Geraldene Ferris is forthright. She seems to enjoy being a shocking senior.
In her quieter moments of reflection, the 80-year-old says she regards herself as an honest, frank person with a common sense built on having to stand up for herself through life.
“Then again, I could be just a pure-bred bitch who hasn’t mellowed with age,” she says.
Geraldene still holds startling views on marriage after seeing off three difficult husbands ranging from a business conman to those seeking to corale her brumby spirit and her hard-earned dollars.
“All the good men I’ve met I’ve let go. I should never have been married,” she sighs. “From what I’ve experienced, I would run a high-class call girl service and have my pick of men and get pregnant to those I choose and then say hooroo.
“I don’t know whether I ever truly loved but I do know I’ve never been in love.”
With her stunning looks, Geraldene attracted men easily but, she says, often the wrong ones.
While she regards marriage as a mistake she repeated, Geraldene is grateful she has two wonderful children and grandchildren.
Below the outward turmoil in her life there is a caring heart which sustained her for years while volunteering as a counsellor to help distraught victims left by homicides in Queensland. A tough job for a tough caring woman.
The toughness started with the early years of growing up.
While Geraldene loved social studies and reading – she still devours more than a hundred books a year – she was pulled out of school against her wishes at age 14.
She was a bright middle child with one brother and three sisters, but her trucking father decided she had to stay at home to care for her sick mother who was wasting away with cancer while her husband was out with other women.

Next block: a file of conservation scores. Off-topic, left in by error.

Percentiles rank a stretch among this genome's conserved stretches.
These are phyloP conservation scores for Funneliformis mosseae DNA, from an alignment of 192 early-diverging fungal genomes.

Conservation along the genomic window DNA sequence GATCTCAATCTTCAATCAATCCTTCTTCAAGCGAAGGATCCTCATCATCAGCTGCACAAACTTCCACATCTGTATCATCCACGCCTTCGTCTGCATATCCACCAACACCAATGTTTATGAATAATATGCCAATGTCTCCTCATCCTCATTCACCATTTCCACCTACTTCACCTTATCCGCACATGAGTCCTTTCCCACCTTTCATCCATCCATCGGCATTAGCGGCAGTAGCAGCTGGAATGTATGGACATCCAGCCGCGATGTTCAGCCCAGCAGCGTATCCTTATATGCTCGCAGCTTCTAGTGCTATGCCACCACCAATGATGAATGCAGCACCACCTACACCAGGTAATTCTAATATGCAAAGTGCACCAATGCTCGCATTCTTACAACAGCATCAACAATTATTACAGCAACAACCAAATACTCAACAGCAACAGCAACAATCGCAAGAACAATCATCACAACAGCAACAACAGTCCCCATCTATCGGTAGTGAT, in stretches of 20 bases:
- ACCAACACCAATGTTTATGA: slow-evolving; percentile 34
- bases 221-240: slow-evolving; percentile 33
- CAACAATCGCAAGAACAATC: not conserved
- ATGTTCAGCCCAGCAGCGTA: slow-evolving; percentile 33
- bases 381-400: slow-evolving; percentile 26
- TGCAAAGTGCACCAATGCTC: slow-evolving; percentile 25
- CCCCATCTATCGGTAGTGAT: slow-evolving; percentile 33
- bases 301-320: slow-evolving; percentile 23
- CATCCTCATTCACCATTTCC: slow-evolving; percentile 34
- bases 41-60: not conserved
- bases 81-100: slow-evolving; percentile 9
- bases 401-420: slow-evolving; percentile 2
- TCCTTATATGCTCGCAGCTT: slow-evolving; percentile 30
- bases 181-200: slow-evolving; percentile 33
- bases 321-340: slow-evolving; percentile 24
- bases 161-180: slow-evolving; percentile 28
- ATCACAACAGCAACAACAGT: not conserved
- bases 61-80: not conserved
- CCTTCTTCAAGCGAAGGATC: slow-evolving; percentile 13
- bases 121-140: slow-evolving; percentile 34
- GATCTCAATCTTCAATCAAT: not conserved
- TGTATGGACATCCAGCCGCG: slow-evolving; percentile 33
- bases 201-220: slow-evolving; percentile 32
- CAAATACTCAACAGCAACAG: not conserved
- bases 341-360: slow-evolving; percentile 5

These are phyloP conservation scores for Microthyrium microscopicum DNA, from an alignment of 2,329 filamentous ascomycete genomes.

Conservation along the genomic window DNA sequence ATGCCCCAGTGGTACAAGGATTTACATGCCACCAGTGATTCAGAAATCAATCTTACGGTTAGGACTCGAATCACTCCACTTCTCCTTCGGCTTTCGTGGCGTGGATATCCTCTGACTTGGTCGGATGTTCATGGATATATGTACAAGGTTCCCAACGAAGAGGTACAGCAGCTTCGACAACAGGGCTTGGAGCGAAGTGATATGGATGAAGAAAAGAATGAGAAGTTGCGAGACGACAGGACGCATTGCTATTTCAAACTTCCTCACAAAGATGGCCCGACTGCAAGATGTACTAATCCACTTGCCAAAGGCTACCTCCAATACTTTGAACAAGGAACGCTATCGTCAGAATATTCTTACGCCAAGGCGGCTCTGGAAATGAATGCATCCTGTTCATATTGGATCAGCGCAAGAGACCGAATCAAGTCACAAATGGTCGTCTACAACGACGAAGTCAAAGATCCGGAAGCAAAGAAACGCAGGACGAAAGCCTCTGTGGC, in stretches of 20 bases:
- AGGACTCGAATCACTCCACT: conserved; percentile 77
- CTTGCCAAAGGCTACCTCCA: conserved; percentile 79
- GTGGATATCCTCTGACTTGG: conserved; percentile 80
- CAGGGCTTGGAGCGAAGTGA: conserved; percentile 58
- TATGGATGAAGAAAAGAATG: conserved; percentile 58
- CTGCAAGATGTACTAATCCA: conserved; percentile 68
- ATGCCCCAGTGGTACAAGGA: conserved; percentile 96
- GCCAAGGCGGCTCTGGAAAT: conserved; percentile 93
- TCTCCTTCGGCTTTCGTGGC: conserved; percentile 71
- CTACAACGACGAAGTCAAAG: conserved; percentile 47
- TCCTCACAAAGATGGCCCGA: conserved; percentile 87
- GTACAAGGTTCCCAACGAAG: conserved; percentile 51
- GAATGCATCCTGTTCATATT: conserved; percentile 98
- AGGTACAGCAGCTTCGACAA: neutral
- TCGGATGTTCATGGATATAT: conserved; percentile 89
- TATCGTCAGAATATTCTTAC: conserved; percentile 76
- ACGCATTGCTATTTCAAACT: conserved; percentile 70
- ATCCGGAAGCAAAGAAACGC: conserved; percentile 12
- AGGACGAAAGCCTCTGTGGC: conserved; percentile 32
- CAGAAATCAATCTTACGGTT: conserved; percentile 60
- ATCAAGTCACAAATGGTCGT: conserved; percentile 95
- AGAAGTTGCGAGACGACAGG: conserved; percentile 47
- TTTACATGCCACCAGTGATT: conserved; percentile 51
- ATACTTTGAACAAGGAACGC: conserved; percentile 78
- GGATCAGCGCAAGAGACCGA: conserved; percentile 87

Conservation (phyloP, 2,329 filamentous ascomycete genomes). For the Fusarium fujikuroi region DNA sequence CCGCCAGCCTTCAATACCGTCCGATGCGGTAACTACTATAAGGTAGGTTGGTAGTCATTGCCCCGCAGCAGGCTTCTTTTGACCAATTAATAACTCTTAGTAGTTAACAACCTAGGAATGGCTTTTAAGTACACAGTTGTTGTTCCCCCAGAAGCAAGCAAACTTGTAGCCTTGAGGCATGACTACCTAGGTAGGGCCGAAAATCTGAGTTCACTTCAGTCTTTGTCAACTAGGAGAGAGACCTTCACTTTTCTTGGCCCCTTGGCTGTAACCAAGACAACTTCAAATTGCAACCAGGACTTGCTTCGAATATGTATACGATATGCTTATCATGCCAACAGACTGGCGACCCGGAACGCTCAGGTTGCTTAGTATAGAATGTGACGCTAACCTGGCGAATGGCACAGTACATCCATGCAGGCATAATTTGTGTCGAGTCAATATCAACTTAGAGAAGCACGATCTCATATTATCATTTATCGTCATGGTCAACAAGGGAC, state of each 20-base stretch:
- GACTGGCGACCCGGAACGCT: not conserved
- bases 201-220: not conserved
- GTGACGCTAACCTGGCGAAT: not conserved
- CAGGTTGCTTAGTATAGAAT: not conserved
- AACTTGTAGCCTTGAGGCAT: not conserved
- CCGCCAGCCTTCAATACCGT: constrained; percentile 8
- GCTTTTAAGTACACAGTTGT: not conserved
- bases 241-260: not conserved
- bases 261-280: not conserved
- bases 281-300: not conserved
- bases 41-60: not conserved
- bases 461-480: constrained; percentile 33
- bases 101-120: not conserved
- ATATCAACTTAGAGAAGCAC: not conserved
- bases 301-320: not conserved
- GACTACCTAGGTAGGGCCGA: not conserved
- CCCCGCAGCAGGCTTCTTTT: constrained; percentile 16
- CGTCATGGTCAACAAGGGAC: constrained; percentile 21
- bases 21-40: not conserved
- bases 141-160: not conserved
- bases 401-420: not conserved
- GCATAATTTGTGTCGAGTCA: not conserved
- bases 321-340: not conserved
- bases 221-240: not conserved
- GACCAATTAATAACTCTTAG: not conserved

Geraldene says with characteristic bluntness: “Sometimes I wish I hadn’t been born or rather into another family. With some of my family, I love them, but I don’t have to like them.
“Dad had trouble keeping his zipper up but I suspect that when Mum passed away, it was through one of his nursing girlfriends that he got me a job as a nurse. It set me along the path to becoming a registered nurse for 50 years and a good one across many fields if I do say so myself.”
Geraldene says she never really planned for the future, but has always lived every day as if it was her last.
“Since my childhood, I haven’t been afraid of anything. I’ve relied on sheer guts and determination – didn’t worry about tomorrow,”she says.
These qualities were tested when Geraldene’s home burned down and many precious possessions, including valuable antiques and irreplaceable mementoes, were lost.
“These are just material things on the periphery of life when I’ve buried a child,” she says. “They say time smooths out the rough spots but inwardly I’ve cried since, more than I did then.”
After building several businesses from scratch and succeeding, one of Geraldene’s great loves was piloting light aircraft. She gained her wings at age 43.
Another of Geraldene’s passions has been riding big motorbikes with the Sunshine Coast Ulysses Motorcycle Club where she met a great riding partner in best friend, Sheila, to travel across Australia as the merry widows.
The phrase “I’m not going to die wondering” is often used as a popular throwaway line, but with Geraldene Ferris, it has driven her lifelong passion to look every challenge straight in the eye and get on with life.
While restricted by health issues, Geraldene is still powered by the passion she exudes as a provocative senior.
Garry Reynolds is an author, who as part of his rehabilitation after three strokes, has set out to capture life stories within the senior community.